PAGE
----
Digging even deeper: By analyzing a customer’s travel history over time, businesses can predict when they’ll be in certain places, then target them with offers accordingly. If someone goes to the library every Wednesday morning, and I own a coffee shop right up the road, I can use that location-based info to catch them on their Wednesday morning commute with an offer for a discounted americano to kick-start their day.

Mobile marketing meets espresso.

4. Mobile Wallets & Payment Systems

Next, imagine being able to target someone on their mobile device as they’re walking past your store with an ad or discount you know they’ll be interested in.

Smartphones are getting closer and closer to managing your entire day-to-day life and replacing some essentials, including your wallet.

Apple Pay, Google Wallet, even that Starbucks app are all taking the traditional transaction and moving it to your phone. In addition to the ease and simplicity, the marketing opportunities with mobile pay are endless. We talked about this briefly in one of our latest articles highlighting the clear ROI mobile offers when it comes to your top business goals.

Digital wallets = real-world money.

As customers make more and more purchases, you can analyze what they’re buying and send future offers their way that are more likely to pique their interest. Factor in the location-based piece, and brands can now hit customers with the perfect offer at the perfect time.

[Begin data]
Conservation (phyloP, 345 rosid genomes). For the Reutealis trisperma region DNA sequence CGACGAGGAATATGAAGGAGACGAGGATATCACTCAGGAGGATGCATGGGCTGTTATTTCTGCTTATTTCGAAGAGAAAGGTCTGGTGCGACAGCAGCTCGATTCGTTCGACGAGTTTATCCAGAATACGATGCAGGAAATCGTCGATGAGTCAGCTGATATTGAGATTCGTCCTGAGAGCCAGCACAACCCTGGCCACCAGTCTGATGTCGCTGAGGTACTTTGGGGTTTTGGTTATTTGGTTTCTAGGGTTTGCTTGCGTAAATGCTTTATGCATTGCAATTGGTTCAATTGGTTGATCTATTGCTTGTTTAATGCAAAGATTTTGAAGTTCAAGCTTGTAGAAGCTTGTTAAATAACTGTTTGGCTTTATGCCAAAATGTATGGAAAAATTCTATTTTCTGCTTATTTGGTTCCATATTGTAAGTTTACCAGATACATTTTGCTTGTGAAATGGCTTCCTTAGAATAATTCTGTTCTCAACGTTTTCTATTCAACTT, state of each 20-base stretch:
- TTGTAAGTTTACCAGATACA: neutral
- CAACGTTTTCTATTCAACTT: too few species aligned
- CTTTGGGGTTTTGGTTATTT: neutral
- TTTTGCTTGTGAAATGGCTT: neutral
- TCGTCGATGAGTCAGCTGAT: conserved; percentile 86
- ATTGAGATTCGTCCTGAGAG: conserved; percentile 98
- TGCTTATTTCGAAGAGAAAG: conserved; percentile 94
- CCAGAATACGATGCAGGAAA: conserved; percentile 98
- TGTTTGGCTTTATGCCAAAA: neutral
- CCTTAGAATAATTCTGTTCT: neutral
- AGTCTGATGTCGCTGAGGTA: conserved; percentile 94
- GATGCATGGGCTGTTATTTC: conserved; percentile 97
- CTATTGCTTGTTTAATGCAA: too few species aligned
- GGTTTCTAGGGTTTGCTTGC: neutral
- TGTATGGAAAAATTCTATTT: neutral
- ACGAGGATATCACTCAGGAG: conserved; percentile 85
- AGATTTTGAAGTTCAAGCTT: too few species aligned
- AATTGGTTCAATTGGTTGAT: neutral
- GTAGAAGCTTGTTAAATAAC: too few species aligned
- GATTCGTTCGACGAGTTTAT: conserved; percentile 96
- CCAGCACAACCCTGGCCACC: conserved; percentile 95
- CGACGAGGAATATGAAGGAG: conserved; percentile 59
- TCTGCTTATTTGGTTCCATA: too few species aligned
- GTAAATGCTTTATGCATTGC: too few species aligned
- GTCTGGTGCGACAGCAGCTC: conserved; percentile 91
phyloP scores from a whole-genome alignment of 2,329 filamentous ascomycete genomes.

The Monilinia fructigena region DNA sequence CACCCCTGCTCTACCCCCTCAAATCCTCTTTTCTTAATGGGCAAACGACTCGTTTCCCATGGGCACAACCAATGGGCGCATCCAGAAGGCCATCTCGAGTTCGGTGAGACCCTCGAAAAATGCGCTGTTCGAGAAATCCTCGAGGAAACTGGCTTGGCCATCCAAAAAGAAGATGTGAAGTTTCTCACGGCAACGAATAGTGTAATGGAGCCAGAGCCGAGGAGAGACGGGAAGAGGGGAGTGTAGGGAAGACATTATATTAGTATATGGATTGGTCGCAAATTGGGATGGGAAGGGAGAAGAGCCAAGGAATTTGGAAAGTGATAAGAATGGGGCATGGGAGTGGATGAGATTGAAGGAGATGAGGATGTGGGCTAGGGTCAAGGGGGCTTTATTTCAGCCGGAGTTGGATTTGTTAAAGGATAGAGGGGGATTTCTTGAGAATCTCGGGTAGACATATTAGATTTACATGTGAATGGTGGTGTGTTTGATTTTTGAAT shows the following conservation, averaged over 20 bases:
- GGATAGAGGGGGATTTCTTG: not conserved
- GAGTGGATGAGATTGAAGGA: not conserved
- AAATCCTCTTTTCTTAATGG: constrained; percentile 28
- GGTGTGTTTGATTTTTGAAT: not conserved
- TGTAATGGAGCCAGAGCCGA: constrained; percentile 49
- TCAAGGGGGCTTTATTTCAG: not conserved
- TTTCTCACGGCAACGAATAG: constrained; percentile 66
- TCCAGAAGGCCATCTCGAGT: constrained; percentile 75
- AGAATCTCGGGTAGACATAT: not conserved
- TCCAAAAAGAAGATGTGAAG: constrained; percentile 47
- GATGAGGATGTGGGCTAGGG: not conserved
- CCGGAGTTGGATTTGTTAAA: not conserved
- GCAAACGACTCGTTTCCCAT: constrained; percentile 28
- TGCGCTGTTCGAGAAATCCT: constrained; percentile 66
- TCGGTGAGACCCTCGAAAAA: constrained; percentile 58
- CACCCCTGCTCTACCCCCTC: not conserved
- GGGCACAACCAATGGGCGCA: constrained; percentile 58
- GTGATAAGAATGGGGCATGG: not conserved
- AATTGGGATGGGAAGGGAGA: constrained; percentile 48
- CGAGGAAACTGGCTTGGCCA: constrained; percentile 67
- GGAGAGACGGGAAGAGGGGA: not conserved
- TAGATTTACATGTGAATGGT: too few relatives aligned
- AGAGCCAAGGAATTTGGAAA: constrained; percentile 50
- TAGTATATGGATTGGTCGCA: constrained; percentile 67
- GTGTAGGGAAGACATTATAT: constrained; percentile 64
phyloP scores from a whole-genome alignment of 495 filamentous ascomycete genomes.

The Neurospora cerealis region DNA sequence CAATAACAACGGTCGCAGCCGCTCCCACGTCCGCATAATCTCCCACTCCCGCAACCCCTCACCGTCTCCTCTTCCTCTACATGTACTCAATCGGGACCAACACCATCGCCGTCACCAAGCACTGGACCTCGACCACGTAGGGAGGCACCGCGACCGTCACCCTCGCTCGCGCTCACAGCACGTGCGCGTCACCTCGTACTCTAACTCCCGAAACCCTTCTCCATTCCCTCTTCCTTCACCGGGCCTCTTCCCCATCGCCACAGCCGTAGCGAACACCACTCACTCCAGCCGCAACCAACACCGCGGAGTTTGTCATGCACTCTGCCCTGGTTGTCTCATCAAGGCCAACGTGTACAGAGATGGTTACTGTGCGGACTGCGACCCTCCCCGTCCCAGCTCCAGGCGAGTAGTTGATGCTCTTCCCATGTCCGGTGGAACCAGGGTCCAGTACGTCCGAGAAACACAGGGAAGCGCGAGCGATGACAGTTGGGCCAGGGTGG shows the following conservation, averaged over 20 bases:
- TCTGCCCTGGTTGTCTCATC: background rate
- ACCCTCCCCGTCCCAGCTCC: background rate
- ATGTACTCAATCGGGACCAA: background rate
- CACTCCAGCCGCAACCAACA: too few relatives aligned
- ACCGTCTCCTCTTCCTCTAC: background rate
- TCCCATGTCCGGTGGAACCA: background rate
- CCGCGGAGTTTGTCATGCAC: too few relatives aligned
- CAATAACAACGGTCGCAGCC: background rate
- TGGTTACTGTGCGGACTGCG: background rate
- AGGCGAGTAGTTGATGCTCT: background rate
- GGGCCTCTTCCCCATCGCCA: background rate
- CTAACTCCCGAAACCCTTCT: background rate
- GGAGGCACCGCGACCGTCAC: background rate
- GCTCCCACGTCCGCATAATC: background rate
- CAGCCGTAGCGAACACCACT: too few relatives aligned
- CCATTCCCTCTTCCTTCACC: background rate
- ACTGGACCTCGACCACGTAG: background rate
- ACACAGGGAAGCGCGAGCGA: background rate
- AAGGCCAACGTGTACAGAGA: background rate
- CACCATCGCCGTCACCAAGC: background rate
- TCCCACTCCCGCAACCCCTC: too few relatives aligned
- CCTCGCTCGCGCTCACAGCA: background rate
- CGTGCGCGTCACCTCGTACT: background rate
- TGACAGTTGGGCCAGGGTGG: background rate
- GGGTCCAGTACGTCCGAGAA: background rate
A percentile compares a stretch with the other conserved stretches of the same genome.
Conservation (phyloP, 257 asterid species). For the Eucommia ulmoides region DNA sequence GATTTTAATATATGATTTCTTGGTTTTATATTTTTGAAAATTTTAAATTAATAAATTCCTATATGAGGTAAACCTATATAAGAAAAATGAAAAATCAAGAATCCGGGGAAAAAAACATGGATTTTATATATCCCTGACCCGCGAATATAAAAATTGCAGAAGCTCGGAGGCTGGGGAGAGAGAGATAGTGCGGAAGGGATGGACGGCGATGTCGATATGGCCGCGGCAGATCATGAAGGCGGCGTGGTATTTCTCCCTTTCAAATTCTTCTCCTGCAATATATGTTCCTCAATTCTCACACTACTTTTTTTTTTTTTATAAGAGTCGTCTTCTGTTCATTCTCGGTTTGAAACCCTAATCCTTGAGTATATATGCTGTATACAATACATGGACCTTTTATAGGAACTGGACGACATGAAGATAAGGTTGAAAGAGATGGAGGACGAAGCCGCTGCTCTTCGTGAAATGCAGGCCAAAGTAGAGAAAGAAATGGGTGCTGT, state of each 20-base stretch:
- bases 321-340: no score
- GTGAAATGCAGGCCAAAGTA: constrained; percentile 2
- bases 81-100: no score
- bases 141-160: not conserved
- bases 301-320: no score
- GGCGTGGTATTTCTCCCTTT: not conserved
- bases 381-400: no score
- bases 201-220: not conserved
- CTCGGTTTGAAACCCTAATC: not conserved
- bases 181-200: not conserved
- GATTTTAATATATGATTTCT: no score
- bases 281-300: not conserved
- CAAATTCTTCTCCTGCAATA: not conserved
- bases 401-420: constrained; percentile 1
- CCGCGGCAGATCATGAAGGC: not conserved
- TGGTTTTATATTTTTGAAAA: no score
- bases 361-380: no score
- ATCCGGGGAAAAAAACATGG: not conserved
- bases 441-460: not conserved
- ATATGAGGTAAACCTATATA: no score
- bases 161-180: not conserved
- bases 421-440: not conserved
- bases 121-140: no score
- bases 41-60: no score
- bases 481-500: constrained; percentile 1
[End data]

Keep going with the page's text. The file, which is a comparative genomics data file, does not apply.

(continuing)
Think about it: A customer is browsing their favorite store when a notification pops up on their phone. It’s a one-time discount code for a product that your brand has been trying to push. Naturally, they pounce on it and buy.

The customer gets the product they want for a nice price. Your brand makes a sale. Everyone’s happy.

Over time, you will better understand what kind of products that particular customer likes, making your future offers that much more enticing.

5. Augmented Reality

One of the hottest mobile trends right now is augmented reality.

Using a smartphone’s camera, AR makes digital objects appear on the screen as if they’re in the real world. Think Pokemon Go and the infamous dancing hot dog on Snapchat.

Obviously, the possibilities of augmented reality extend further than throwing virtual Pokeballs at Pidgeots in your front yard or watching a hot dog dance on your desk.

Imagine walking down the street and being able to pull out your phone, point it toward a restaurant, and see reviews from previous customers. Or imagine being able to take a look at what restaurants are around before you venture out into the rain using Augmented Reality.

Sort of like this:

That was a Yelp creation back in the early stages of AR in 2009, so just think about the possibilities today.

As mentioned, Apple is already working on ARKit, a platform that would allow iPhone app developers to include AR functionality in their mobile apps going forward. It’s only a matter of time before Android app development offers the same functionality.